Date of Original Version
© ACM, 2014. This is the author's version of the work. It is posted here by permission of ACM for your personal use. Not for redistribution. The definitive version was published at http://doi.acm.org/10.1145/2568225.2568252
Abstract or Description
Program comprehension is an important cognitive process that inherently eludes direct measurement. Thus, researchers are struggling with providing suitable programming languages, tools, or coding conventions to support developers in their everyday work. In this paper, we explore whether functional magnetic resonance imaging (fMRI), which is well established in cognitive neuroscience, is feasible to soundly measure program comprehension. In a controlled experiment, we observed 17 participants inside an fMRI scanner while they were comprehending short source-code snippets, which we contrasted with locating syntax errors. We found a clear, distinct activation pattern of five brain regions, which are related to working memory, attention, and language processing---all processes that fit well to our understanding of program comprehension. Our results encourage us and, hopefully, other researchers to use fMRI in future studies to measure program comprehension and, in the long run, answer questions, such as: Can we predict whether someone will be an excellent programmer? How effective are new languages and tools for program understanding? How should we train programmers?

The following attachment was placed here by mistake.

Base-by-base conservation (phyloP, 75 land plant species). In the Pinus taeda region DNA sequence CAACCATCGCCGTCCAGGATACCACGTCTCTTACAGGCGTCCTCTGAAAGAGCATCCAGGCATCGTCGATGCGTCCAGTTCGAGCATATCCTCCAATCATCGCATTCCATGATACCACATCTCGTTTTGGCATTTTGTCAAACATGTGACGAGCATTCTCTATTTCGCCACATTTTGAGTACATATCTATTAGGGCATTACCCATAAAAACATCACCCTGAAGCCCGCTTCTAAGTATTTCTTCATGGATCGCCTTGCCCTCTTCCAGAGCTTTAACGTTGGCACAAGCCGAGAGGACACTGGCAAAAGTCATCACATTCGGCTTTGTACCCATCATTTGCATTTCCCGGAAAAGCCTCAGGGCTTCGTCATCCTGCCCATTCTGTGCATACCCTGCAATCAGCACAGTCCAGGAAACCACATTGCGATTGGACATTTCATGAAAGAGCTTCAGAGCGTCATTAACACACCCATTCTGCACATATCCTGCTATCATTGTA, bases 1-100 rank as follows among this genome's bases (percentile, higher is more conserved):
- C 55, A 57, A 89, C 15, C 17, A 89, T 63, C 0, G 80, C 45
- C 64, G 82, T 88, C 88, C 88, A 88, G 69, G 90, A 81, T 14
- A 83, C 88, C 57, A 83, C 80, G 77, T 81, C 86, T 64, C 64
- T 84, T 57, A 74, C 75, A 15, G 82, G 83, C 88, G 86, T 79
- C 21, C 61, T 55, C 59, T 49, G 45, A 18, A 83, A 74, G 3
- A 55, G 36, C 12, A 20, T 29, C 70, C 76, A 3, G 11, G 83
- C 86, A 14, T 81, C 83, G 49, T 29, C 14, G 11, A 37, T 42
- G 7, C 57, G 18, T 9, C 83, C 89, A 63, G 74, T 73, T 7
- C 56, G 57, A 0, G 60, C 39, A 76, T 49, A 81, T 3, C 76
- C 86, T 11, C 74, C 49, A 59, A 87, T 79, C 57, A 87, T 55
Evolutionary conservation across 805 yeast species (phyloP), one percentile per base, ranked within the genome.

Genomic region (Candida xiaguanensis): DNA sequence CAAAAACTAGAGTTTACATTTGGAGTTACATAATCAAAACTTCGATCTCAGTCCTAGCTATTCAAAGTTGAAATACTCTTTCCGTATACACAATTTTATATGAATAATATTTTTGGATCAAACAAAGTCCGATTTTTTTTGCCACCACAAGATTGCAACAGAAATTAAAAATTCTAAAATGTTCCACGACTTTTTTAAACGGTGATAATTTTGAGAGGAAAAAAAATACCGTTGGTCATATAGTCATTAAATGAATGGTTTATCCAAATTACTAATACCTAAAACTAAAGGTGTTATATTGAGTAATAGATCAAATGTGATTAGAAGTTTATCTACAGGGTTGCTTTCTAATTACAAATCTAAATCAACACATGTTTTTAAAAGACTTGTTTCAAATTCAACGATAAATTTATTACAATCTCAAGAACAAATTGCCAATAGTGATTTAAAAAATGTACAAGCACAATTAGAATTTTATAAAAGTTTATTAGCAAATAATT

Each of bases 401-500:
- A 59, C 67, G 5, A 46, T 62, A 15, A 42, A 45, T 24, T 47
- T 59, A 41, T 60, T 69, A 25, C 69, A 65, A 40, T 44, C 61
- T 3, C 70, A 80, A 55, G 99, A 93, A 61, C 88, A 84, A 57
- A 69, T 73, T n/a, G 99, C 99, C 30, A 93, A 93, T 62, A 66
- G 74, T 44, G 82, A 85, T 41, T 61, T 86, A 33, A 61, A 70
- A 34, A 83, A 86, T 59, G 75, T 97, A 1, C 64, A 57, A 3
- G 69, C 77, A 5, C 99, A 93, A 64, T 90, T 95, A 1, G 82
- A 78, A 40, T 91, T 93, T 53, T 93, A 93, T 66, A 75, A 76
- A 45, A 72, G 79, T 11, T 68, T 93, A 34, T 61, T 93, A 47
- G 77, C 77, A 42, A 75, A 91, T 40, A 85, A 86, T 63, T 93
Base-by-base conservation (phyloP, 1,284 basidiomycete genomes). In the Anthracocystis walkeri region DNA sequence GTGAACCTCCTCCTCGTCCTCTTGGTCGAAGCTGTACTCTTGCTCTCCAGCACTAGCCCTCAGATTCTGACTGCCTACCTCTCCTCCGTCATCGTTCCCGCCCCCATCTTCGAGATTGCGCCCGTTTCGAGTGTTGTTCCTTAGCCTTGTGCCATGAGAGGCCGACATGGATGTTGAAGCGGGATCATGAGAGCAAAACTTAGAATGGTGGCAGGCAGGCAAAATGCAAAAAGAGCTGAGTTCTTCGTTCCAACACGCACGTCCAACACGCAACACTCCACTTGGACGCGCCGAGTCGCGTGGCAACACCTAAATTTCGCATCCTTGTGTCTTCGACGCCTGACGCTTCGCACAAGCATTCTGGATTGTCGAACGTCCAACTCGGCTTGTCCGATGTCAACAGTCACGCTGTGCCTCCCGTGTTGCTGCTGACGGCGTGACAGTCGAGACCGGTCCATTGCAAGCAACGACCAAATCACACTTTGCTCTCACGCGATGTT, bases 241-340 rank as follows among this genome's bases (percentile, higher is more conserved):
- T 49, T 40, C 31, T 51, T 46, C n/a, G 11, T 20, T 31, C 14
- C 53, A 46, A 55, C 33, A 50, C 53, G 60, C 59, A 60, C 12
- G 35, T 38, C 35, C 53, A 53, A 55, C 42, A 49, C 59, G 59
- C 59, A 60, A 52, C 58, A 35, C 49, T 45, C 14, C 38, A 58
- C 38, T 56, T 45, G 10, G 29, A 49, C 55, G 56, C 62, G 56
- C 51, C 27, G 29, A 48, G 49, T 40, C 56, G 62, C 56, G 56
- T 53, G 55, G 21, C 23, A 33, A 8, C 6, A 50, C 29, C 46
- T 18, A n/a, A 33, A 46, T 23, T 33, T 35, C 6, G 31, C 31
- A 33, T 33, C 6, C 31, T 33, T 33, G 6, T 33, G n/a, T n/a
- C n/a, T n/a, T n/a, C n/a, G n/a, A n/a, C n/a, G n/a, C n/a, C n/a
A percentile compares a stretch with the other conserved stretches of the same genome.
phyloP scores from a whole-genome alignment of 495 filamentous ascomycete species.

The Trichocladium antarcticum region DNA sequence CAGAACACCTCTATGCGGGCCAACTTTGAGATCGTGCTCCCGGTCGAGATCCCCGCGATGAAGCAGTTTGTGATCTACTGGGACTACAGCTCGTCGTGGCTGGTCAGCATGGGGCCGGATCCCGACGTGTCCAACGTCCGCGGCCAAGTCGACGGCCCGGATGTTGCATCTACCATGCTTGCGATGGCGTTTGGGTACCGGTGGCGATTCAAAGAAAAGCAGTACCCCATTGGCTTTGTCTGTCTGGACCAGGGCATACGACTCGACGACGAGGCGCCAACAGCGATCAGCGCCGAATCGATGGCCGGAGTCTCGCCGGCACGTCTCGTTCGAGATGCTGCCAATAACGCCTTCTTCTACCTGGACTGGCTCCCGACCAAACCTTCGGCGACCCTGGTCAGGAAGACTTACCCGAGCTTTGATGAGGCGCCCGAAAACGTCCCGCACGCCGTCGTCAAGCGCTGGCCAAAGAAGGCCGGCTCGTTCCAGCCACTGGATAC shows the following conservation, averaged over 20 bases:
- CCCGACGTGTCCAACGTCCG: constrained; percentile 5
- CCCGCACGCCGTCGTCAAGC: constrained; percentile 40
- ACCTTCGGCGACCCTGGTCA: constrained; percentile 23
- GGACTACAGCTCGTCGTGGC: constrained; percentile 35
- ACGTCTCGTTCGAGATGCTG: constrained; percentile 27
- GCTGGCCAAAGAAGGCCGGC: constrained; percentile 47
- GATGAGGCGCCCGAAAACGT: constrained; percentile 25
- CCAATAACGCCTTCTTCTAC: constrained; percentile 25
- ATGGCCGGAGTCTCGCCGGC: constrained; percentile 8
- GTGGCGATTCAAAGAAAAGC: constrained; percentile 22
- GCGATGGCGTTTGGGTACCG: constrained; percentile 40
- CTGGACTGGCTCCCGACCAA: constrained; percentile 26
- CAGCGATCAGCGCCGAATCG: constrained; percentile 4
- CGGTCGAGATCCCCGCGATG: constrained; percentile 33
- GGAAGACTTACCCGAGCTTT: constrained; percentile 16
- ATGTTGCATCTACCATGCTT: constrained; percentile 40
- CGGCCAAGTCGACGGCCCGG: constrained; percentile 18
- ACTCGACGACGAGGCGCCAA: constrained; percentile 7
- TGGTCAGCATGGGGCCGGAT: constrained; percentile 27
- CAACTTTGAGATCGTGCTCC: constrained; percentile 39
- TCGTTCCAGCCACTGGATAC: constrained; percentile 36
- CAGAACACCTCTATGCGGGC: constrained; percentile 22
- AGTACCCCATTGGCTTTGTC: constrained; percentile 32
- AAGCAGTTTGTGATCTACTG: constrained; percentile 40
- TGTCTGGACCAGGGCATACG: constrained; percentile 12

Proceedings of the International Conference on Software Engineering (ICSE), 2014, 378-389.